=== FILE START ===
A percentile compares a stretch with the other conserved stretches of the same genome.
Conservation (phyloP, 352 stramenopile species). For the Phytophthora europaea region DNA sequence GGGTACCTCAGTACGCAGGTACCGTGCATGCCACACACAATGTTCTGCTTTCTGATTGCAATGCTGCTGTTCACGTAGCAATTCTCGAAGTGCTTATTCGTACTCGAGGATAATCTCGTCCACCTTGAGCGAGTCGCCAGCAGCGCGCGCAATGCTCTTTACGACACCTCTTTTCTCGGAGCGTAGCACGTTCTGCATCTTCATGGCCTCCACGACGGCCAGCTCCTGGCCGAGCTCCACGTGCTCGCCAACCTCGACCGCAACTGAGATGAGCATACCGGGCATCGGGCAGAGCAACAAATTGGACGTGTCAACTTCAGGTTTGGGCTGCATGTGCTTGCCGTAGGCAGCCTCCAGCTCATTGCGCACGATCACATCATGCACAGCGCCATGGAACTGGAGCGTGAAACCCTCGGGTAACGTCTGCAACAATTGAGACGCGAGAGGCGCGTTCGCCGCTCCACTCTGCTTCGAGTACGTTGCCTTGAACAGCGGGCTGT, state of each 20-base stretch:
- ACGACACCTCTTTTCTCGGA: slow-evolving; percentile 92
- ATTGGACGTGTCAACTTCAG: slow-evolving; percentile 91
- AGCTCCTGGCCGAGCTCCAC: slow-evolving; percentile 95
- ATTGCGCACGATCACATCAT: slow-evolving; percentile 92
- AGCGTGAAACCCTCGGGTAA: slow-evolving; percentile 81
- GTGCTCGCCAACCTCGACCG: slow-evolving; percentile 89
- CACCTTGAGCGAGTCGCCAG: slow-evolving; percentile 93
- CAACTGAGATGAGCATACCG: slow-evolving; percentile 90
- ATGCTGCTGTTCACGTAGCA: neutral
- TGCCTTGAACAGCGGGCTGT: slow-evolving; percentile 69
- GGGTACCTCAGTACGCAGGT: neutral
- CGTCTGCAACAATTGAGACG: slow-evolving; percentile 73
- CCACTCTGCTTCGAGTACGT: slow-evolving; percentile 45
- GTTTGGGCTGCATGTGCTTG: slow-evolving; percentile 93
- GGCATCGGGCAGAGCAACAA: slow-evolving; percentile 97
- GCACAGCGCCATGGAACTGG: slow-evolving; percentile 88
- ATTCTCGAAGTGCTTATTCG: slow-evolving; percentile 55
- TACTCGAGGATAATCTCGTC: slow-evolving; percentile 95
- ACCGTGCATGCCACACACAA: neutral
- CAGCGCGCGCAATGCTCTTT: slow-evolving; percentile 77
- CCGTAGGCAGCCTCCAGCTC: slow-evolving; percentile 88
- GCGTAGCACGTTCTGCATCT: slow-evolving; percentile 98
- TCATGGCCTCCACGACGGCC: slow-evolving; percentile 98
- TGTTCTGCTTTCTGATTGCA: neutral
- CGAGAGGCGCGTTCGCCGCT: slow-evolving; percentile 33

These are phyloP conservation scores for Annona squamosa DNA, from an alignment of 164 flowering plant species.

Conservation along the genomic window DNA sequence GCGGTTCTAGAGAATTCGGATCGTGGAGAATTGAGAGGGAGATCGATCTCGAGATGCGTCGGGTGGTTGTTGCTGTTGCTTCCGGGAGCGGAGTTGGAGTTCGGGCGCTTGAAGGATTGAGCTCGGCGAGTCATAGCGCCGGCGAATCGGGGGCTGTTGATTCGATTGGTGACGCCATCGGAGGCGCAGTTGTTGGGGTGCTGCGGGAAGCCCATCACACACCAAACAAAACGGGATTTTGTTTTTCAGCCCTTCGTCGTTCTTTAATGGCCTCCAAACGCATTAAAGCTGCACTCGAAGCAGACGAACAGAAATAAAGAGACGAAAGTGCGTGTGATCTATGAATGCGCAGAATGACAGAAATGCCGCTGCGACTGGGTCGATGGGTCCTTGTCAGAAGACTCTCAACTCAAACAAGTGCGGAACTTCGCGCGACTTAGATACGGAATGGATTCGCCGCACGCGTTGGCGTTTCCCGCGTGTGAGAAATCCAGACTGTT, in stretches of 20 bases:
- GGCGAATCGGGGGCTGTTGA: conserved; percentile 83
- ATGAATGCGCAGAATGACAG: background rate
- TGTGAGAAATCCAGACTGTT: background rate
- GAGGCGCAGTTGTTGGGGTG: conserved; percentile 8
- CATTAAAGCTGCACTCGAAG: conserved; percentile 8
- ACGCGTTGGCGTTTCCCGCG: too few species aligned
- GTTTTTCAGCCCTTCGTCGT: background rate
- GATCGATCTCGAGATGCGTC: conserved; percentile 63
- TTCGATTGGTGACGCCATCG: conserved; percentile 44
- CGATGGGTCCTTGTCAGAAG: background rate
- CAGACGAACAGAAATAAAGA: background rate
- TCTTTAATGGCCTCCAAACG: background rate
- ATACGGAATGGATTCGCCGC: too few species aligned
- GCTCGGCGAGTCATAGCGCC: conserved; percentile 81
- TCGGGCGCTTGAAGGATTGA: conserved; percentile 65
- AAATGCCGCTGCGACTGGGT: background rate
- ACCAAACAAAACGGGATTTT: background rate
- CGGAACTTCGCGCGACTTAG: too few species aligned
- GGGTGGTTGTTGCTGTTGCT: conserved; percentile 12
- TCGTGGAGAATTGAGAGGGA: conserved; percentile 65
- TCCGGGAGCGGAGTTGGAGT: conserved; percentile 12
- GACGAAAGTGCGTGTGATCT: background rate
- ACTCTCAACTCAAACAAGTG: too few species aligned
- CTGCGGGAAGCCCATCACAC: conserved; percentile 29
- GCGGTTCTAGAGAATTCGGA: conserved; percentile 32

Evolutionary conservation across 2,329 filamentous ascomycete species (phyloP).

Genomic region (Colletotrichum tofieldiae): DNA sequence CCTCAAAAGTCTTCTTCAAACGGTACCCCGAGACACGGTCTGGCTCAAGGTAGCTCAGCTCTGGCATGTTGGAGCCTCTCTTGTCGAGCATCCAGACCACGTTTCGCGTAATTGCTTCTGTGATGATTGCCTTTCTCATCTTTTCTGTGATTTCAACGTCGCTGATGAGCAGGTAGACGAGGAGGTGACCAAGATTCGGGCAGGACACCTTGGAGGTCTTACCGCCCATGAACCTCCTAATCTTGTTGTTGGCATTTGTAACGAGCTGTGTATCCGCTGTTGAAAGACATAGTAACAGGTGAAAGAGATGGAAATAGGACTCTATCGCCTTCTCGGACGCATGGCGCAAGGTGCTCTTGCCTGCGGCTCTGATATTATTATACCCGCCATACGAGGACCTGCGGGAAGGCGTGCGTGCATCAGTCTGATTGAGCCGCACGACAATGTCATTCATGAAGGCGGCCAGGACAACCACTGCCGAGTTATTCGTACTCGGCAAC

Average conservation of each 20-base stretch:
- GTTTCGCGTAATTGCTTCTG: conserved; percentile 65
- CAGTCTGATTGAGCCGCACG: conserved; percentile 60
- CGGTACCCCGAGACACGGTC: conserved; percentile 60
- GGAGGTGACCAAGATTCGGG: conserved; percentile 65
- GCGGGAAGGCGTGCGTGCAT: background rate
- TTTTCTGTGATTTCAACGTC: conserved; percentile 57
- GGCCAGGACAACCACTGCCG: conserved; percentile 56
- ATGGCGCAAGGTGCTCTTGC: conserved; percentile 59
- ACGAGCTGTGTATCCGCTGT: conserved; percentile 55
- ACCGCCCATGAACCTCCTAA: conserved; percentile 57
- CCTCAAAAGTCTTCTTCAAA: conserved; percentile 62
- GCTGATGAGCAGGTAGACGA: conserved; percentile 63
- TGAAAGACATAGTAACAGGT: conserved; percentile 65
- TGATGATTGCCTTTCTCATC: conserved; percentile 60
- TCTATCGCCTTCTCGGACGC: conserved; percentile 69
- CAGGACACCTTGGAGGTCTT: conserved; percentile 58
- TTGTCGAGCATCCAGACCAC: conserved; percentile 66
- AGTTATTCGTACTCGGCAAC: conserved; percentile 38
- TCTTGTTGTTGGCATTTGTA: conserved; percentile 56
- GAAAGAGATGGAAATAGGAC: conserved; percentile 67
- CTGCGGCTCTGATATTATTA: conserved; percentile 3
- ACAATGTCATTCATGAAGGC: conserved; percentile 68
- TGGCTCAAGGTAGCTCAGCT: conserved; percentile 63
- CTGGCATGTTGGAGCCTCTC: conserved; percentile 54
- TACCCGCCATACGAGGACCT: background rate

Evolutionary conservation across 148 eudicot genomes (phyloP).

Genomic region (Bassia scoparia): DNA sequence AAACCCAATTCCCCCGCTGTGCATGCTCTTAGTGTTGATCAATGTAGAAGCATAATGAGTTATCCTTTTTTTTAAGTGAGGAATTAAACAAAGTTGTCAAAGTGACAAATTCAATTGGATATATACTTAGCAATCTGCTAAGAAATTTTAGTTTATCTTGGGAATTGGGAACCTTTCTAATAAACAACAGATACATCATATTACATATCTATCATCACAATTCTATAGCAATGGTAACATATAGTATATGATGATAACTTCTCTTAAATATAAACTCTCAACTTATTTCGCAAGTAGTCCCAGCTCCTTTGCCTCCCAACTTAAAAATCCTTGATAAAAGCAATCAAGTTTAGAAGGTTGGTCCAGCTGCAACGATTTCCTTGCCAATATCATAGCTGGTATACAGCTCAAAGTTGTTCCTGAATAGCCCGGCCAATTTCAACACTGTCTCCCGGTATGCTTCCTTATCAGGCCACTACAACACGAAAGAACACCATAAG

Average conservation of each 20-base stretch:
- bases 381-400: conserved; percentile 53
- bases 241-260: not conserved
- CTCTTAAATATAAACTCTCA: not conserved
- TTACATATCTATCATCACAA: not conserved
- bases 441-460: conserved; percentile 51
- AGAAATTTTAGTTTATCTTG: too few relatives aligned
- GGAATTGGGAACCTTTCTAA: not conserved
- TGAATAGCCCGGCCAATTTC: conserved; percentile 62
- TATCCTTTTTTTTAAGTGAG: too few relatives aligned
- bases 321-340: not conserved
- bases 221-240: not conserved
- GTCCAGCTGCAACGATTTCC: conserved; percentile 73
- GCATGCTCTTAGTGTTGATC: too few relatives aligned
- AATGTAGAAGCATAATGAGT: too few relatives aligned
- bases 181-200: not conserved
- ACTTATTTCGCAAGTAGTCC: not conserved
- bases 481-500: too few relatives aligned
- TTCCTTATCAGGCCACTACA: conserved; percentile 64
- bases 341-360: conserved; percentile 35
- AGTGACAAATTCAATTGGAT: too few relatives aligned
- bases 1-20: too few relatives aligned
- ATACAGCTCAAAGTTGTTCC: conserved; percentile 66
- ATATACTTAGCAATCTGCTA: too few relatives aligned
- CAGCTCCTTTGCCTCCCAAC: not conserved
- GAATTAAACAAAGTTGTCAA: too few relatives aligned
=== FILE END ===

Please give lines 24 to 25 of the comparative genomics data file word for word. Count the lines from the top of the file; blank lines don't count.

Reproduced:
- GCGTAGCACGTTCTGCATCT: slow-evolving; percentile 98
- TCATGGCCTCCACGACGGCC: slow-evolving; percentile 98